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How To Detect Fraud at Petrol Pumps

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  • Roshun
    started a topic How To Detect Fraud at Petrol Pumps

    How To Detect Fraud at Petrol Pumps

    This is a common enough problem most car and bike owners face in India. There are a number of petrol pumps that will try and con you by short-fuelling or shortchanging you when you go to fill your car or bike up, unless you stay alert. I am just collating a list of scams that petrol pumps pull on unsuspecting car and bike owners here.
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    Common tricks to fool a customer

    1. The long, long hose trick: This is not really a trick on the part of the fuel pump, but it's a fault in the design of fuel dispensers itself. Many fuel dispensers have hoses that are longer than needed, and when fuel has been filled in your car or bike, there is still some fuel in the hose, that has already been metered that stays in the hose. It could be as much as 100-150 ml of fuel. Make sure every last drop is dispensed, raising the hose before taking the nozzle out if needed.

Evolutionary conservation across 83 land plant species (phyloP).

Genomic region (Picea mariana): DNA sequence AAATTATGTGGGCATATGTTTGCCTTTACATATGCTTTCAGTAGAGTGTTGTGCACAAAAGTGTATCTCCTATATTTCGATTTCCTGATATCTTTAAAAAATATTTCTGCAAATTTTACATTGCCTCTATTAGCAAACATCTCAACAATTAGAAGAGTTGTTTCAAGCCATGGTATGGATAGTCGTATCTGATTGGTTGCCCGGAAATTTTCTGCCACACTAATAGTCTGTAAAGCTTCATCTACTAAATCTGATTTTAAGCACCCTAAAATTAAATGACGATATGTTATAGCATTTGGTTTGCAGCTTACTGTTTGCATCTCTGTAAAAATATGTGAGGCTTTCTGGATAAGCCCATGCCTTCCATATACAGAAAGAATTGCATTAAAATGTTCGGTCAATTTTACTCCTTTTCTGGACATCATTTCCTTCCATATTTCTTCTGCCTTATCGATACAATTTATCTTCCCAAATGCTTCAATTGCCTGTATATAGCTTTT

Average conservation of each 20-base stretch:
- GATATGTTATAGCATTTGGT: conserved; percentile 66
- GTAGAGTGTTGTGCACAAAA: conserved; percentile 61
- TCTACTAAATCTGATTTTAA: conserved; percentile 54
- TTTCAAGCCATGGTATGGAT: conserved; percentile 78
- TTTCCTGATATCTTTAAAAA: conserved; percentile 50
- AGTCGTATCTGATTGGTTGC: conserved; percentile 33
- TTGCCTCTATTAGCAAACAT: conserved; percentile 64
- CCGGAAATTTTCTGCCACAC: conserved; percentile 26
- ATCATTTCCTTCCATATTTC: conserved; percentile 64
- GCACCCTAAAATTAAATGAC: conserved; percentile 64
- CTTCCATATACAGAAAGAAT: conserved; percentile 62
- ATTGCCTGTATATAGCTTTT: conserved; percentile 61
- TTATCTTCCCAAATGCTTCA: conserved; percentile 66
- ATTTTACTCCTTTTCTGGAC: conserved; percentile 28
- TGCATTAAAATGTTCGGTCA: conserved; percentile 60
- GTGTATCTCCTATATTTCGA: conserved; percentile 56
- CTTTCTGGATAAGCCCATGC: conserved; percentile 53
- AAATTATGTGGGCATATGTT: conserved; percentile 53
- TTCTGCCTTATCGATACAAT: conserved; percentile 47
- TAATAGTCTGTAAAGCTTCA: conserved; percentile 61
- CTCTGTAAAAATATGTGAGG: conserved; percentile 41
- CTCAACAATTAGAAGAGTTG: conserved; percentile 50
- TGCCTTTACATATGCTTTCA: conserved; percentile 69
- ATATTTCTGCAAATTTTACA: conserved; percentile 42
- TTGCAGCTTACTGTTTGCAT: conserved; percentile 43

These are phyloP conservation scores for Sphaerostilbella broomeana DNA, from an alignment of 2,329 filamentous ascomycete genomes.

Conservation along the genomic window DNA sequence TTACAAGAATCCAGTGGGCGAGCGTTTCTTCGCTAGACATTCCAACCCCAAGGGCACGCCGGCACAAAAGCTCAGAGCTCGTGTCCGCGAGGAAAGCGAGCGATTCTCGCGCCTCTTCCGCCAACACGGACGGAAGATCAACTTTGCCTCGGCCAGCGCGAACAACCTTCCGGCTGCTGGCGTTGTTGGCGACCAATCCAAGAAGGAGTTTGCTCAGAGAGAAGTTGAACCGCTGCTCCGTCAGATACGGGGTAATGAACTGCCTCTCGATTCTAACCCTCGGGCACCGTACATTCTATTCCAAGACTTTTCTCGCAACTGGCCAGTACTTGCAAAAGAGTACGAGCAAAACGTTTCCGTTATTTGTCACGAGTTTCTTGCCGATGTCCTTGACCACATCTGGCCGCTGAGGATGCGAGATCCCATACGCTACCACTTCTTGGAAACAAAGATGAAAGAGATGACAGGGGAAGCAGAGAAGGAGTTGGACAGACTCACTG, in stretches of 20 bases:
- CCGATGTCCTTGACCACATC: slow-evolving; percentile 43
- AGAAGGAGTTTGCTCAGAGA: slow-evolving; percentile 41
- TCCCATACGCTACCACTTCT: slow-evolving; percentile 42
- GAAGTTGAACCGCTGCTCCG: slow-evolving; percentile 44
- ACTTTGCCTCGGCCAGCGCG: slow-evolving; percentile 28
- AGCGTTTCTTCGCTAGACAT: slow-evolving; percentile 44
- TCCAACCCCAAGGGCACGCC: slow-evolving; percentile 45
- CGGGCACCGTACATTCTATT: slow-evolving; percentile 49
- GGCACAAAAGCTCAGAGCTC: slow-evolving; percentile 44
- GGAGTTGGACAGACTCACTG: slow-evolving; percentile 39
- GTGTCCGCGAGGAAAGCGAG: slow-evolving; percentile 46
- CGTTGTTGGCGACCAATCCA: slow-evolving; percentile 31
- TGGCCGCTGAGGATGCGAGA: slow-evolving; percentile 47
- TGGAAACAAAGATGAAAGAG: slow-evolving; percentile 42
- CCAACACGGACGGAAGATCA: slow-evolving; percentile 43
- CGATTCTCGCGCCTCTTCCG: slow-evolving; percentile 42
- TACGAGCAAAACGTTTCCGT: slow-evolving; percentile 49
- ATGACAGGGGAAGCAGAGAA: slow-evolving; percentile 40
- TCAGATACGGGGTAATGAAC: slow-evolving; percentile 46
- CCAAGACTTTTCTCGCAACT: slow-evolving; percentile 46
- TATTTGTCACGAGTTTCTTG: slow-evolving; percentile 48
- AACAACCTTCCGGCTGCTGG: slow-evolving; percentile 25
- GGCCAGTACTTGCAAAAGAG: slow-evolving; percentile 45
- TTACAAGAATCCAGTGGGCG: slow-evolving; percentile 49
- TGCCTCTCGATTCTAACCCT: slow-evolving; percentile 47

2. The sleight of hand, shortchanging trick: This is something that a lot of bikers face, especially those who fill fuel for small amounts and pay in cash. When handing back change for a Rs. 1000 or Rs. 500 note, the attendant will appear to count the correct amount of change, but will sometimes hold back Rs. 100 or Rs. 50. Since most bikers are usually in a hurry to take the change and dash off, they sometimes get short changed.

    3. The diversionary trick: This happens to car and bike owners. Even if you check the meter on the fuel dispenser and the attendant begins filling fuel, a second attendant or salesperson will walk up to you and divert your attention, on the pretext of selling you some credit card, rewards card or scratch removing polish. All this while, the other attendant has his hand on the nozzle. If you appear to be distracted, they will quickly finish filling the car before it reaches the amount you asked for and reset the machine. So, if you've asked for 20 litres or perhaps Rs. 1000 worth of fuel, they would have filled for about Rs. 950 or a litre less and hung up before you can pay attention again. Of course, if you insist on a bill from the machine (most dispensers now have an electronic bill generated from them), you can detect such fraud. This mainly happens on the older type of dispensers that don't have an integrated bill-generating facility.